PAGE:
Rajeeb Shrestha

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Published On: September 25, 2018 12:45 PM NPT By: Rajeeb Shrestha

Indrajatra, an extraordinary fiesta

Indrajatra, an extraordinary fiesta

Indrajatra is one of the most remarkable festivals of Kathmandu. The significance of this carnival lies in its famous masked dances, folk drama, and chariot processions. Living goddess Kumari is brought out during the festival from her abode in a beautifully decorated chariot. This event occurs only once a year, during this festival. The head of state and the head government also receive blessings from the deity, considered to be an embodiment of Taleju Bhawani. Lord Bhairav and Ganesha, along with Kumari are charioted across the city. 

It is the most celebrated festival of the Newar community. The Newars of Kathmandu call it ‘Yenya’. In Nepal Bhasa, Yen means Kathmandu and Ya is translated to celebration. 

According to Professor Suwarna Shakya, the author of ‘Ye Ya Yenha Punhi (Indrajatra of Kathmandu)’, the festival is an analogy of unity between various levels of Newars living in Kathmandu. 

It begins after a long pine pole bearing the flag of Lord Indra -- Indra Dhwaj -- is erected. This pine pole is erected in front of the old palace, at the Hanuman Dhoka premises. This pole is brought from Bhaktapur by the government officials and priests to Tundikhel in Kathmandu. It is sanctified with the blood sacrifice of a goat before bringing it to Kathmandu.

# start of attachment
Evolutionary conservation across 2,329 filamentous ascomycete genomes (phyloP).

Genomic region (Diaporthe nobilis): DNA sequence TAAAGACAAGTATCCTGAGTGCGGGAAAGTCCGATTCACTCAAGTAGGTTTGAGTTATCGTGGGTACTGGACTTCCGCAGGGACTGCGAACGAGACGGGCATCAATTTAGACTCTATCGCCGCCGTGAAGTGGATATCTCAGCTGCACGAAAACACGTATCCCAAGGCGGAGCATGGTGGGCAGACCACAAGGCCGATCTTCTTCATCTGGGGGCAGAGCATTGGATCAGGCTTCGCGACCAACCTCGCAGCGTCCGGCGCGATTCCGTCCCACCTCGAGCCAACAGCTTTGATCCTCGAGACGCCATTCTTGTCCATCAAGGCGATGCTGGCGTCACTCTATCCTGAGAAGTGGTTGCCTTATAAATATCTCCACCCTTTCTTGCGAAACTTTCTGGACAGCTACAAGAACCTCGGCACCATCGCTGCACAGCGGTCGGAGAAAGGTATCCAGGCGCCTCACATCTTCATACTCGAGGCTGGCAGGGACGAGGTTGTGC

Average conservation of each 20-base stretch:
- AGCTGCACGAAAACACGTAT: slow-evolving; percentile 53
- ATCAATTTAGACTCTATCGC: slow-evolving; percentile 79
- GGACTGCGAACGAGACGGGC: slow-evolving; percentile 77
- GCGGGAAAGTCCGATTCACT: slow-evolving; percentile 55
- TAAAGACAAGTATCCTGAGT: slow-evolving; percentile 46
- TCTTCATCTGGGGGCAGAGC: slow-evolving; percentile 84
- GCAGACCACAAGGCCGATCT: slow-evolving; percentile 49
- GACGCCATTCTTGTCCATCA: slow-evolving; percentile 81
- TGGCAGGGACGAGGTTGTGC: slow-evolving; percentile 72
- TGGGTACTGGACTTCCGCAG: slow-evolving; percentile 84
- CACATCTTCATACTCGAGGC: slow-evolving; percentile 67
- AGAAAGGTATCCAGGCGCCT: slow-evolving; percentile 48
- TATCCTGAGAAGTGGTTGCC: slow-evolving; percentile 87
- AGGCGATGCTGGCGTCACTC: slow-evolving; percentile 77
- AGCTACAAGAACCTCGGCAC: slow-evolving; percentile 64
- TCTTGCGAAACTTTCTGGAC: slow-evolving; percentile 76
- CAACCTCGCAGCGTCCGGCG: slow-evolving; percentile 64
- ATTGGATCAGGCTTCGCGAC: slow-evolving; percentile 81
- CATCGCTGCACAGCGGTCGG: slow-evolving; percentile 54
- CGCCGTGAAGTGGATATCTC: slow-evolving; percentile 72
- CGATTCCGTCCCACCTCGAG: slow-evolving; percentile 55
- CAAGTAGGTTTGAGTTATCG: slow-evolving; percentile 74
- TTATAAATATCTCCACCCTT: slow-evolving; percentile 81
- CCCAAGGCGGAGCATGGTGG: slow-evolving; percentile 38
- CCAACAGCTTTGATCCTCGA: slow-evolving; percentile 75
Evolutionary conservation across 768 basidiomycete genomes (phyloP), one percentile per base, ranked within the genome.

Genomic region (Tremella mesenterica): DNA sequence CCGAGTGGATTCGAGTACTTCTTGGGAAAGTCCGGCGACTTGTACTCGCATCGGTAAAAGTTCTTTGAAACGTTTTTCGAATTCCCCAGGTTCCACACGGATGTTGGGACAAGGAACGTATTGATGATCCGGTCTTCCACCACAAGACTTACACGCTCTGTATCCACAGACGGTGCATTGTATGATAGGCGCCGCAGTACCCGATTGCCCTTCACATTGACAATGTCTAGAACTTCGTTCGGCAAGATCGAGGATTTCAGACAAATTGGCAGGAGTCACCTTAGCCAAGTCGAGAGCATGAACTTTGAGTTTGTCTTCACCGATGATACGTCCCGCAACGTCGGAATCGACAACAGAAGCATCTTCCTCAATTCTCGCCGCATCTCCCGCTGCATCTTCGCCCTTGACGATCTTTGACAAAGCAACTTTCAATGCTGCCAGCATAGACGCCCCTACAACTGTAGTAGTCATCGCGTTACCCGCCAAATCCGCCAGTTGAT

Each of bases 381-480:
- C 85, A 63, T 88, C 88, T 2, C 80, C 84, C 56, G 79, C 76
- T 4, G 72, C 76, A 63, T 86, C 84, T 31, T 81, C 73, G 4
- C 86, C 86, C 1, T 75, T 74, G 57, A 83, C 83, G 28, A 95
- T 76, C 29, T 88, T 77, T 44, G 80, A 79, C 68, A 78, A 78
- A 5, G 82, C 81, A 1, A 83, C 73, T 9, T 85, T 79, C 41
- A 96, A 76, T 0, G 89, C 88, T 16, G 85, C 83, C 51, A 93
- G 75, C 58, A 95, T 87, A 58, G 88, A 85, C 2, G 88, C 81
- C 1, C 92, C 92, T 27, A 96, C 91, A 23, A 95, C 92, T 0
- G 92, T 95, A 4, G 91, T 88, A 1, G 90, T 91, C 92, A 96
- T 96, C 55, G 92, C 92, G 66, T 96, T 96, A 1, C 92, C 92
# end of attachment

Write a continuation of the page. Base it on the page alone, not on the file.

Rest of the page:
Legends associate the festival with the tale of Lord Indra’s captivity. Lord Indra was requested a fetch upon parijat flowers by his mother. He came to the valley in disguise of an ordinary man. The peasants caught him stealing the flowers and held him captive in the Maru Hiti area, near the Hanuman Dhoka palace. When his mother came to earth in search of her son, the people of the valley found out who they had held prisoner. They begged forgiveness by offering flowers. Since then, Indrajatra is held in his honor. 

The chariot procession is among the most prominent features of the festival. In this evening of Kumari Jatra, a masked female demon known as Dagini appears from the dark street of Maru Hiti, where Lord Indra was imprisoned. 

The masked dance of Sawo Bhaku representing Lord Bhairav and Lakhe is equally interesting. Also, the Pulu Kishi dance, depicting Lord Indra’s carrier, draws enthusiasts from across the valley.

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